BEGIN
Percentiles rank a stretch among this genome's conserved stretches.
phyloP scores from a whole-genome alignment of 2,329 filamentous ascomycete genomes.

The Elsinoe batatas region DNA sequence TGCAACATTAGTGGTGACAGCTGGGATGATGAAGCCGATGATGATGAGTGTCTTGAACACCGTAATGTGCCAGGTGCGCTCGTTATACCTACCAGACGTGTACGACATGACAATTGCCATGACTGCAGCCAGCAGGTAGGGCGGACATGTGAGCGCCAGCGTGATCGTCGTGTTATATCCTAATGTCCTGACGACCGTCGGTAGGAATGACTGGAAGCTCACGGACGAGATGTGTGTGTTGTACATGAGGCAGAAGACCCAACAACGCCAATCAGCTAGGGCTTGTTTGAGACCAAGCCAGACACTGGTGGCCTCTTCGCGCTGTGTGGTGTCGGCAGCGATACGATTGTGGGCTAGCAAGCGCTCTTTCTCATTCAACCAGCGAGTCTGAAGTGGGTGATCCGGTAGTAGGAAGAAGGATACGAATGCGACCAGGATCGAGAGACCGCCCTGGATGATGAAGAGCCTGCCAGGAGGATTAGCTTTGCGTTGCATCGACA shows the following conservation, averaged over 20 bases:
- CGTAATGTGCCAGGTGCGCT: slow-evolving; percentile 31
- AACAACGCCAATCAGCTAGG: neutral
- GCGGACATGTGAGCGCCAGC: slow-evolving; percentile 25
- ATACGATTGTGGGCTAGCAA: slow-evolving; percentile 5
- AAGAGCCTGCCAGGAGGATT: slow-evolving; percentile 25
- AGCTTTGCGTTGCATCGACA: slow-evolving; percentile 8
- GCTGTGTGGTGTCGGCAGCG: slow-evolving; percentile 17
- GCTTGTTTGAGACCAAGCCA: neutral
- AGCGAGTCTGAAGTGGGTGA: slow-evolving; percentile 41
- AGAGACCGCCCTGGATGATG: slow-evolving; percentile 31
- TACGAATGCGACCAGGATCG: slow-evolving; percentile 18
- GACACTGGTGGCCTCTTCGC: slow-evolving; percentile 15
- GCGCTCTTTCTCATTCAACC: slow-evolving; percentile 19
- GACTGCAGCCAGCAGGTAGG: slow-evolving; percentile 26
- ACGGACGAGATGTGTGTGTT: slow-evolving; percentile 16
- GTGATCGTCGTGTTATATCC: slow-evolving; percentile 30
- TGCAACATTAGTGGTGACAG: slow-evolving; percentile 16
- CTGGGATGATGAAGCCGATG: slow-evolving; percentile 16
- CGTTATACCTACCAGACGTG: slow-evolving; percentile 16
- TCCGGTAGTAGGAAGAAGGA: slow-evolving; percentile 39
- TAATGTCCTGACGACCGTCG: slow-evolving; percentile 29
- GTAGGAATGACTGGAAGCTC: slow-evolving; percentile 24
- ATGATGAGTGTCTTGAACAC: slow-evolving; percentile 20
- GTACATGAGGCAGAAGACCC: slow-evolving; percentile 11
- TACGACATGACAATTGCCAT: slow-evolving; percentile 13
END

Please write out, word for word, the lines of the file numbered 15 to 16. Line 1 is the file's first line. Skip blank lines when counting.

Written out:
- GACACTGGTGGCCTCTTCGC: slow-evolving; percentile 15
- GCGCTCTTTCTCATTCAACC: slow-evolving; percentile 19